Repost: Differences between eye and camera: practical implications

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Why is it so difficult to get sunsets to appear ‘right’? Read on for the answer.

Following the last two articles on rules of vision, it seemed very appropriate to finish the mini-series with this little reminder from 18 months ago…

Many photographs do not work. Subsequently, we find out they do not work because there is a difference between what you saw and what your audience sees in the image. Sometimes this comes down to lack of skill in translating an idea, but often it’s more subtle than that: the camera doesn’t see what we see, and we need to be both highly aware of that and how to compensate for it. Yesterday’s photoessay is a good example: it’s no big deal to make a monochrome image, but our eyes only perceive a lack of color under very exceptional circumstances. Yet it’s these differences that make some images stand out, and others not really ‘work’.

There are a few important properties of the eye/brain combination to note: firstly, we have an incredibly wide dynamic range, but it isn’t linear. Highlights seldom clip to white or oversaturate, though blacks go black fairly quickly. Also, our vision switches to luminance-sensitive rods at lower brightness levels, meaning that the darker it gets, the more desaturated and flat things appear. A camera mostly maintains linear tonal response across the entire tonal range, and thus the final output will look different to both what we see and our idea of how a scene of that given brightness should look.

This is a structural difference: a sensor’s photosites are identical and equally sensitive across the entire field of view. They are color filtered (assuming a Bayer sensor) and ‘actual’ color reinterpolated later in software, but this interpolation is again spatially uniform. On the other hand, our eyes are not spatially linear at all. There are two types of cells; one sensitive to color but only with adequate amounts of light; one sensitive to luminance but less so to color and able to work across a much wider brightness range. Density of luminance-sensitive photoreceptor cells – 100-120 rods million in all – falls off gradually towards the edges, ending about 80 degrees or so off axis. There is a central ‘hot spot’ known as the macula, covering 3-4 degrees or thereabouts where there are few luminance-sensitive rods but a very high density of color-sensitive cones – about 6-7 million of them. These are responsible for both color and detail vision. This too falls off gradually further out to about 20 degrees off-axis or so.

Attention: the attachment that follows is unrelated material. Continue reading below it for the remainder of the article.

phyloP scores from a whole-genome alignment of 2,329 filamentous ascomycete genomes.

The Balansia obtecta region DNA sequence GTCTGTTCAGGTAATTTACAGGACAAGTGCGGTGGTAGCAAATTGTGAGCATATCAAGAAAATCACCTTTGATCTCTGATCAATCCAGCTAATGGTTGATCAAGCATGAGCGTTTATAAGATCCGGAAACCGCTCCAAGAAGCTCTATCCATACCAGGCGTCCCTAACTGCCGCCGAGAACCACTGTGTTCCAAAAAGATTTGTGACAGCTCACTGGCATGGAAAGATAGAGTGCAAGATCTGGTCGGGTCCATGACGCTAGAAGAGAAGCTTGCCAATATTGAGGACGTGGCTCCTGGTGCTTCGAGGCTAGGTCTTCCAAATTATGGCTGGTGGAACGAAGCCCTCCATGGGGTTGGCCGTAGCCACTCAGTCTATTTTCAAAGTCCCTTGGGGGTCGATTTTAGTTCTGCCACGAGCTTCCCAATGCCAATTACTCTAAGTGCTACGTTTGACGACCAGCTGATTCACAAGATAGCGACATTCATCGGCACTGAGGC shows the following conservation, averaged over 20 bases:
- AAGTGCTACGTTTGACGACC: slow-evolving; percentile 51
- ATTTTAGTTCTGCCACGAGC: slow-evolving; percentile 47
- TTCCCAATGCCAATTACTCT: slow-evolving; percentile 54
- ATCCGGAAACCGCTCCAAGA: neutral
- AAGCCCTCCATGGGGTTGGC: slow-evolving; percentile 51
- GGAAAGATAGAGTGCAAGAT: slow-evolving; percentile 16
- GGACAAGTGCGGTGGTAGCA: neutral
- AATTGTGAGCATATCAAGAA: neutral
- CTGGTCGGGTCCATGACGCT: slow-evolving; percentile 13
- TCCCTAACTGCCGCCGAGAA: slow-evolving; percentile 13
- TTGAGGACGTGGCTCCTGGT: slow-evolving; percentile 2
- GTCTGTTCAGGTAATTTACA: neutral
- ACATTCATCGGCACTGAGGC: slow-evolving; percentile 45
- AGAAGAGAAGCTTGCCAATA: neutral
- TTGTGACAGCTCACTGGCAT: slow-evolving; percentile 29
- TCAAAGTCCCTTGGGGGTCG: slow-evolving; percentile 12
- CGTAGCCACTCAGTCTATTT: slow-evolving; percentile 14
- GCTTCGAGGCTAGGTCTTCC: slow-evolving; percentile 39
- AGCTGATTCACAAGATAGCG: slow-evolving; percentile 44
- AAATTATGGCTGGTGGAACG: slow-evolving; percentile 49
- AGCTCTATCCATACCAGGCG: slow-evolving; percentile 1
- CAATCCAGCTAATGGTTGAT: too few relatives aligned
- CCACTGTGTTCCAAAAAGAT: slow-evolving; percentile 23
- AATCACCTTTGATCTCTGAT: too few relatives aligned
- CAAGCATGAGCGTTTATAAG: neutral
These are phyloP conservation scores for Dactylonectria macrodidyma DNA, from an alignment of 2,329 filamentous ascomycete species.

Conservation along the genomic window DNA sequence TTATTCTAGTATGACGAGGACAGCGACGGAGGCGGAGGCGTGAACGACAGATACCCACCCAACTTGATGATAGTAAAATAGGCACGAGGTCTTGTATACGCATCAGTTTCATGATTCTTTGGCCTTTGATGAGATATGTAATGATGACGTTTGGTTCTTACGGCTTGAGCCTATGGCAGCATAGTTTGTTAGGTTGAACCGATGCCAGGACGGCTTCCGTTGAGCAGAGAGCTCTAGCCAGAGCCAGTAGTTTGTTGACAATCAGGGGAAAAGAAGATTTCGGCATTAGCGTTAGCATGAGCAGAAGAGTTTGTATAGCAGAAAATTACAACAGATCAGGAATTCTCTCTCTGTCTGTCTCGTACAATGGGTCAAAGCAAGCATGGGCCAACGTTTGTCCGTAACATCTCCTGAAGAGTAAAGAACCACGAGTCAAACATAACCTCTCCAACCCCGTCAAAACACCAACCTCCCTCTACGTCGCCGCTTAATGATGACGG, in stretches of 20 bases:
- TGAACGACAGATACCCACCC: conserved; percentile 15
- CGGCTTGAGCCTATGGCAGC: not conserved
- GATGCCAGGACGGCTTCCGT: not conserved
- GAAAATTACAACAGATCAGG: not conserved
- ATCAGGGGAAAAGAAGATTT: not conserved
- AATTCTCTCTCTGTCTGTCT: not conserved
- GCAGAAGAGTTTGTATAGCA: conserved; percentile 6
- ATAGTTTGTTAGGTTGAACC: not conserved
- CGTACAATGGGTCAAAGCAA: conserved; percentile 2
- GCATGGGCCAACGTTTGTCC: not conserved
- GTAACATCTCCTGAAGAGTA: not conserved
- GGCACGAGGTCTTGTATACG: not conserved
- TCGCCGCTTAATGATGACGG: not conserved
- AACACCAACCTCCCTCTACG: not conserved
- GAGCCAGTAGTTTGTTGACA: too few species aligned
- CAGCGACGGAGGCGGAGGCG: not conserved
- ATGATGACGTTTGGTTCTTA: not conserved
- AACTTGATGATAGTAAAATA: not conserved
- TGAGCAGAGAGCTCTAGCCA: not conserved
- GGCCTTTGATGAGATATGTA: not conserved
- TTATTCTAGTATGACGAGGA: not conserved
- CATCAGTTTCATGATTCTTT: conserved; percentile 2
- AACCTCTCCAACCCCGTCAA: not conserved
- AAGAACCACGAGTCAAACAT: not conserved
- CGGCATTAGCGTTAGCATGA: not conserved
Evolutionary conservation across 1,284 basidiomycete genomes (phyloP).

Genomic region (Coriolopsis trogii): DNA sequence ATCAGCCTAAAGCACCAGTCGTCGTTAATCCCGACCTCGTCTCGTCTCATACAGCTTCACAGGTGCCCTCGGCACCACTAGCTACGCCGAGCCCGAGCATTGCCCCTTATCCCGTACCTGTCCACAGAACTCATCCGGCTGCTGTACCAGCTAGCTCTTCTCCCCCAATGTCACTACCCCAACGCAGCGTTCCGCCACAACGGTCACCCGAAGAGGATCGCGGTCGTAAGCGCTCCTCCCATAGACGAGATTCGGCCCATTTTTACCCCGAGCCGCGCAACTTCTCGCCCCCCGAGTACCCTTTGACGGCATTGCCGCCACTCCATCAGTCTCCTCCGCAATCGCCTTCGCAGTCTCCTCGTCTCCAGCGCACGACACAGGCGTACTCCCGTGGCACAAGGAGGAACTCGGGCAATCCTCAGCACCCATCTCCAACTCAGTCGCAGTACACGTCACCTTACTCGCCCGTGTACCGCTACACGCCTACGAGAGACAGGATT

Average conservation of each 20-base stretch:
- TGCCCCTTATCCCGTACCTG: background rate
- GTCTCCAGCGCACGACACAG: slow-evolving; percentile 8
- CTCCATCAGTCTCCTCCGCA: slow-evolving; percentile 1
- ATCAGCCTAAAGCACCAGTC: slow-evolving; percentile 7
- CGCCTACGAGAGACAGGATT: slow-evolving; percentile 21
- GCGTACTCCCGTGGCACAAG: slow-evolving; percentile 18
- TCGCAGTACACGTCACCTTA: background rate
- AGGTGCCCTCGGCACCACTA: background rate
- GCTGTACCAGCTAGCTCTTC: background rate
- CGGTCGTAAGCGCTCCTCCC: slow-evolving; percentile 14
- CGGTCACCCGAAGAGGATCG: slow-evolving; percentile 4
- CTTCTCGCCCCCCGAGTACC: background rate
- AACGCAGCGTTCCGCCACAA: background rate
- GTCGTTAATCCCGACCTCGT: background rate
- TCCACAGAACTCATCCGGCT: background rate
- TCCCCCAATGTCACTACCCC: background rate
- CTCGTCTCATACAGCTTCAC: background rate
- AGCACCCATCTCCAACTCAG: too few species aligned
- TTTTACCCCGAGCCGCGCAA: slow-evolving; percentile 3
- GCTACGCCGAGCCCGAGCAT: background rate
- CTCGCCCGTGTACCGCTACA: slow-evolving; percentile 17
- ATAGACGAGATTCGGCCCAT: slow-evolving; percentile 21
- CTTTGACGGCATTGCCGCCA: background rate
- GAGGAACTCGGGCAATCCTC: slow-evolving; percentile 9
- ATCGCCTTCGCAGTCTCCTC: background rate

This is the cause of the second difference: visual acuity of our eyes varies across the visual field; the corners are not as sharp or well defined as the centre, but there are no real corners to begin with. We can perceive motion in these areas, but not much detail or color. This structure is the reason we are aware of an entire scene at a macro level, but then ‘focus in’ on a detail even whilst simultaneously retaining some awareness of the wider context. Finally, the image processing portion complicates things further: our brains correct for all sorts of optical deficiencies (such as distortion, chromatic aberration, noise, skewed horizons or minor keystoning) from both experience and automation. Our eyes automatically scan a scene and use a latent image to perceive color and detail across a wider field of view than should be possible with a static eyeball and the cells in the macula alone. A photographic image obviously cannot do this: firstly, it has distinct ‘hard’ boundaries which make you aware of the edges of the image and your eyes scan an image as they would the real scene, so you still have to maintain acuity across the entire portion of the image which you wish your viewer to scan.

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Dark areas must be less saturated to appear ‘natural’